Answer Writing Practice for UPSC IAS & UPPSC Mains Exam: Paper - III (General Studies – II) - 29 June 2020

Answer Writing Practice for UPSC IAS Mains Exam

Answer Writing Practice for UPSC IAS & UPPSC Mains Exam

UPSC Syllabus:

  • Paper - III : General Studies - II : Governance, Constitution, Polity, Social Justice and International Relations

Q. In what ways will the recently approved Mineral Law (Amendment) Ordinance 2020, open new areas of growth in the Coal Sector? Discuss (250 words)

Model Answer:

  • Why in News?
  • Introduction
  • The situation in the Coal Sector to date
  • The impact of the ordinance on the Coal Sector
  • Conclusion

Why in News?

The Union Cabinet approved the promulgation of Mineral Laws (Amendment) Ordinance 2020 to amend the Coal Mines (Special Provisions) Act, 2015, as well as the Mines and Minerals (Development and Regulation) Act, 1957.


The Mineral Laws (Amendment) Ordinance 2020, will open the coal sector completely for commercial mining for all local and global firms after easing restrictions on end-use and prior experience in auctions. The ordinance aims to end captive coal block auctions in the future and it has to be adopted in the upcoming Budget session once cleared by the President. The government proposes to kick-start commercial coal mining auction in India.

The situation in the Coal Sector to date:

  • In India, there were restrictions on bidding for coal mines.
  • Only businesses involved in Power, Iron, and Steel, and Coal washery could bid for mines in India. The bidders also need to have prior experience of mining in India.
  • This effectively limited the potential bidders to a select circle of players and thus limited the value that the government could extract from the bidding.
  • The end-use restrictions prohibited the development of the domestic market for coal.

The impact of the ordinance on the Coal Sector:

  • The democratization of the coal mining sector by opening it up to anyone willing to invest.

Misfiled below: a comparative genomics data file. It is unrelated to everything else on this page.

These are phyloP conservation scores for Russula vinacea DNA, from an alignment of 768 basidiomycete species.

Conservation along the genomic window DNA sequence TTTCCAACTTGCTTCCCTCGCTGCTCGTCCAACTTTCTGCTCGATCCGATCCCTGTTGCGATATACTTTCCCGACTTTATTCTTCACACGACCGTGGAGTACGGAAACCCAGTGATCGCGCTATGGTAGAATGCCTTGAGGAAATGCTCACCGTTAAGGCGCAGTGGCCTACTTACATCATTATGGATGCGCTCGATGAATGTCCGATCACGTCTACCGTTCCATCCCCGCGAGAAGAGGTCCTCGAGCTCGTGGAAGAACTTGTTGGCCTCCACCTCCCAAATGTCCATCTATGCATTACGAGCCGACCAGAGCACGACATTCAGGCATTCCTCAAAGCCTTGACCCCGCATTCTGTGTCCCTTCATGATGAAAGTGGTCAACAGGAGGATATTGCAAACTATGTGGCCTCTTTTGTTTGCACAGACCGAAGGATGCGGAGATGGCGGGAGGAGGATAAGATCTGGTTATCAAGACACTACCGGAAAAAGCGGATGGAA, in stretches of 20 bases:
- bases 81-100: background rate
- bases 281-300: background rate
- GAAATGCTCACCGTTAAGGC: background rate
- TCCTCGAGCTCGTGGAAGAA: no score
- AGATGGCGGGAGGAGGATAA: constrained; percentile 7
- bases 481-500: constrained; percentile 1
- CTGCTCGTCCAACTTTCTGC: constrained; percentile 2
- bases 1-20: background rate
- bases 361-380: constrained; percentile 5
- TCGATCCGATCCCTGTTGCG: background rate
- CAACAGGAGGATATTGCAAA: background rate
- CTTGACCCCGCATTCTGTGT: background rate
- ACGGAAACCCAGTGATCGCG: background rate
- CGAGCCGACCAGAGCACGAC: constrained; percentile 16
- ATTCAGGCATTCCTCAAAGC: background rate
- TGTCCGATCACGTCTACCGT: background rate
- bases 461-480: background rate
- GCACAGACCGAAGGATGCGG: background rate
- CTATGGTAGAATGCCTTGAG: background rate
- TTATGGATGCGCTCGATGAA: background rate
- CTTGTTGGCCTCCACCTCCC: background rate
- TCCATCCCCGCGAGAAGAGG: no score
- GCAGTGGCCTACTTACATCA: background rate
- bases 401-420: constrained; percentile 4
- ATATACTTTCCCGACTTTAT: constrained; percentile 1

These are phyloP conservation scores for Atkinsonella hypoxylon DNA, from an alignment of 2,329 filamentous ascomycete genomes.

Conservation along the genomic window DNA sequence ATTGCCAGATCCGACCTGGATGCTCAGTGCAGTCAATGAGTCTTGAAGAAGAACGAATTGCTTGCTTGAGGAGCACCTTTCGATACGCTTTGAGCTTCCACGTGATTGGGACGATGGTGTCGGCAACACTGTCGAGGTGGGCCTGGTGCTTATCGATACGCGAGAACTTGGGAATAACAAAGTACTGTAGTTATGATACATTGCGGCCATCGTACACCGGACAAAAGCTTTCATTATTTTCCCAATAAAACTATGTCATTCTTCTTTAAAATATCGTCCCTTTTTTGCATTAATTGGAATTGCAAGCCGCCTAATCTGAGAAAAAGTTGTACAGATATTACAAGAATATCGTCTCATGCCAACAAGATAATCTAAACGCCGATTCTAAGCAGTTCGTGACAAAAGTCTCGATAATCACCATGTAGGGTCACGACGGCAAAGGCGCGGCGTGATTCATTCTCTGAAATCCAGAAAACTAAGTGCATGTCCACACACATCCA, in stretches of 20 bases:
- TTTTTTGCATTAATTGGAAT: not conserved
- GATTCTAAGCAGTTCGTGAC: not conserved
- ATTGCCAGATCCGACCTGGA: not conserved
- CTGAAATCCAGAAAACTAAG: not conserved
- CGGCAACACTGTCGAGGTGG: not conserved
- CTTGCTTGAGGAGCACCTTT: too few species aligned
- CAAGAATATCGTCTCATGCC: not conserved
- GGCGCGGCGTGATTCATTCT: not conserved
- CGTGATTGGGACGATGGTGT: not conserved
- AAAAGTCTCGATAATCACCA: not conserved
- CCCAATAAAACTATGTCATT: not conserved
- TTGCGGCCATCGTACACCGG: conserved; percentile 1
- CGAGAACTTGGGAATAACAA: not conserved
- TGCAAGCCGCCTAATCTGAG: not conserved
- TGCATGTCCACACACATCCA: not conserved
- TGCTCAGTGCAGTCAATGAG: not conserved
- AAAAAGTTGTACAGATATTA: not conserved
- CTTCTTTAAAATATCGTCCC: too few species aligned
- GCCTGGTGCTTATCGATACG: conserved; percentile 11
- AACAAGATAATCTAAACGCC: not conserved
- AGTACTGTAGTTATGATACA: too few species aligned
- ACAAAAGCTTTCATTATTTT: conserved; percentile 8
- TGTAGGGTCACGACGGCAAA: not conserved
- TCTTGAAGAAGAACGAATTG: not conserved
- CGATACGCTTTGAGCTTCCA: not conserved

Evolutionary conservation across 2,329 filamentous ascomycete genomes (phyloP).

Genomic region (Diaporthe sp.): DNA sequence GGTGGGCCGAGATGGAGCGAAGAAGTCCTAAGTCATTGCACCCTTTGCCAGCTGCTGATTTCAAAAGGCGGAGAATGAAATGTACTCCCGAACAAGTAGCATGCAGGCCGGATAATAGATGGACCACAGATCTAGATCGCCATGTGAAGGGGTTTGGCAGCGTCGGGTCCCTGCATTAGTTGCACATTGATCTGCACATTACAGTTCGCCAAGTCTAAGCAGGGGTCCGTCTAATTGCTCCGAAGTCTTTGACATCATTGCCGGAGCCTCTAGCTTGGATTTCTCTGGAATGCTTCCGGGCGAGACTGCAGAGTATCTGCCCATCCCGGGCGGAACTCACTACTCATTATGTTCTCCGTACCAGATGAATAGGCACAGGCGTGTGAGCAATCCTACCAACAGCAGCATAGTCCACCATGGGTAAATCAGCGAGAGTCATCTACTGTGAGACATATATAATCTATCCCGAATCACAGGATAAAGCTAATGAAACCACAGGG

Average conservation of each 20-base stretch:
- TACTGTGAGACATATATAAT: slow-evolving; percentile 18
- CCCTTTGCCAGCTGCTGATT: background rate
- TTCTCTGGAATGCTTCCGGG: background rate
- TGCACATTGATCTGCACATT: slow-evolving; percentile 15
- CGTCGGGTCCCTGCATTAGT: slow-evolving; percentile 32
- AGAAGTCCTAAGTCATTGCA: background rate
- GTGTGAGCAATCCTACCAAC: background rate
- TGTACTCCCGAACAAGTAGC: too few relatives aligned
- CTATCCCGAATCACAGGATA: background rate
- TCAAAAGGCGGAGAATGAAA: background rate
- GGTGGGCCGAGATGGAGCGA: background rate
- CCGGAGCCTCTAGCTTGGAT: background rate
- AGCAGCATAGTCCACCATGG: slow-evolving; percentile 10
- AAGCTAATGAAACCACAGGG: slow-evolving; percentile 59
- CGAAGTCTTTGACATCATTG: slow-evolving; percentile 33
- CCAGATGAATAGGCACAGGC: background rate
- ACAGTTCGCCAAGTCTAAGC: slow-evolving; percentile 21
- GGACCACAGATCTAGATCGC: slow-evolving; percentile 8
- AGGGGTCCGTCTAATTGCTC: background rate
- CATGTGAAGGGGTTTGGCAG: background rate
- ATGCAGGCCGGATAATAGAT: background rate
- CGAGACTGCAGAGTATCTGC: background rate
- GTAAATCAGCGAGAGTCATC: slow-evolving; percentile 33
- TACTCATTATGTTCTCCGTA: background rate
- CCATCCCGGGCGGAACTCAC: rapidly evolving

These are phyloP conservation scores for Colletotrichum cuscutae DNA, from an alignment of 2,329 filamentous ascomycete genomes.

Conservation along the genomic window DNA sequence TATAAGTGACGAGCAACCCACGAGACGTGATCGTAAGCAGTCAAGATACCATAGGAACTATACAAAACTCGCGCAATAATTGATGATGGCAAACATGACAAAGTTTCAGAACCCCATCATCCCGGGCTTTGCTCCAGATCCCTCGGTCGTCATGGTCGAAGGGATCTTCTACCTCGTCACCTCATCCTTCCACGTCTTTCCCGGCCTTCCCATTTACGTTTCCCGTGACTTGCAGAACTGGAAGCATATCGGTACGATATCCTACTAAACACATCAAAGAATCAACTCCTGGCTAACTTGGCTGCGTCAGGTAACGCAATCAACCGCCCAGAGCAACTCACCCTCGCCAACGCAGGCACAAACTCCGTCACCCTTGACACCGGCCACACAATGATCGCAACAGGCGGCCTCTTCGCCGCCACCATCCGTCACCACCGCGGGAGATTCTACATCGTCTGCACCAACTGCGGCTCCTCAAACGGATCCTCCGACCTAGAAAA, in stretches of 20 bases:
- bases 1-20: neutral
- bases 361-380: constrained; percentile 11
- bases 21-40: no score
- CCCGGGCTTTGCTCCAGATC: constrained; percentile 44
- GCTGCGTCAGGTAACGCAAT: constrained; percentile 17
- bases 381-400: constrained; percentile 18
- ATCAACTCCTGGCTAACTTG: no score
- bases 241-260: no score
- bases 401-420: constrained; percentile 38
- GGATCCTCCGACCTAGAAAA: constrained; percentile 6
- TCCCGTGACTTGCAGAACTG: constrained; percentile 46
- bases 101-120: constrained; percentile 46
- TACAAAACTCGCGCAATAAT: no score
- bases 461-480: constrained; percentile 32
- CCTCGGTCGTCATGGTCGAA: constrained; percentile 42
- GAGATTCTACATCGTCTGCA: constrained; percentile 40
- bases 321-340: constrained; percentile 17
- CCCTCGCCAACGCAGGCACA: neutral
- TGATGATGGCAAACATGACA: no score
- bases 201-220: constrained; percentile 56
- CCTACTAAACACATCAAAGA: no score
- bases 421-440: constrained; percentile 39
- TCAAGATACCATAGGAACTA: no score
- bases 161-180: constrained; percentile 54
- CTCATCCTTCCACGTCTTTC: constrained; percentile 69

• It would attract more merchant mining companies, including multinationals to invest in India.
  • It would enhance the ease of doing business in India.
  • An offering of unexplored and partially explored coal blocks for mining through Prospecting License-cum-Mining Lease (PL- cum-ML).
  • Promoting Foreign Direct Investment in the coal mining sector by removing the restriction and eligibility criteria for participation.
  • Allowing the successful bidder/allottee to utilize mined coal in any of the plants of its subsidiary or holding company
  • Attracting large investment in the coal mining sector as restrictions of end-use has been dropped.
  • Large investment in mining will create jobs and set off demand in critical sectors such as mining equipment and heavy commercial vehicles.
  • The country may benefit from the infusion of sophisticated mining technology, especially for underground mines, if multinationals decide to invest.


Opening up of coal mining in India would effectively end the monopoly of Coal India Limited (CIL), which is a Maharatna PSU. The company at present employs nearly 3 lakh people. It is the responsibility of the government to ensure that Coal India Limited is not compromised the way BSNL has been by opening up to private players. CIL has to be nurtured even as private players are welcomed.

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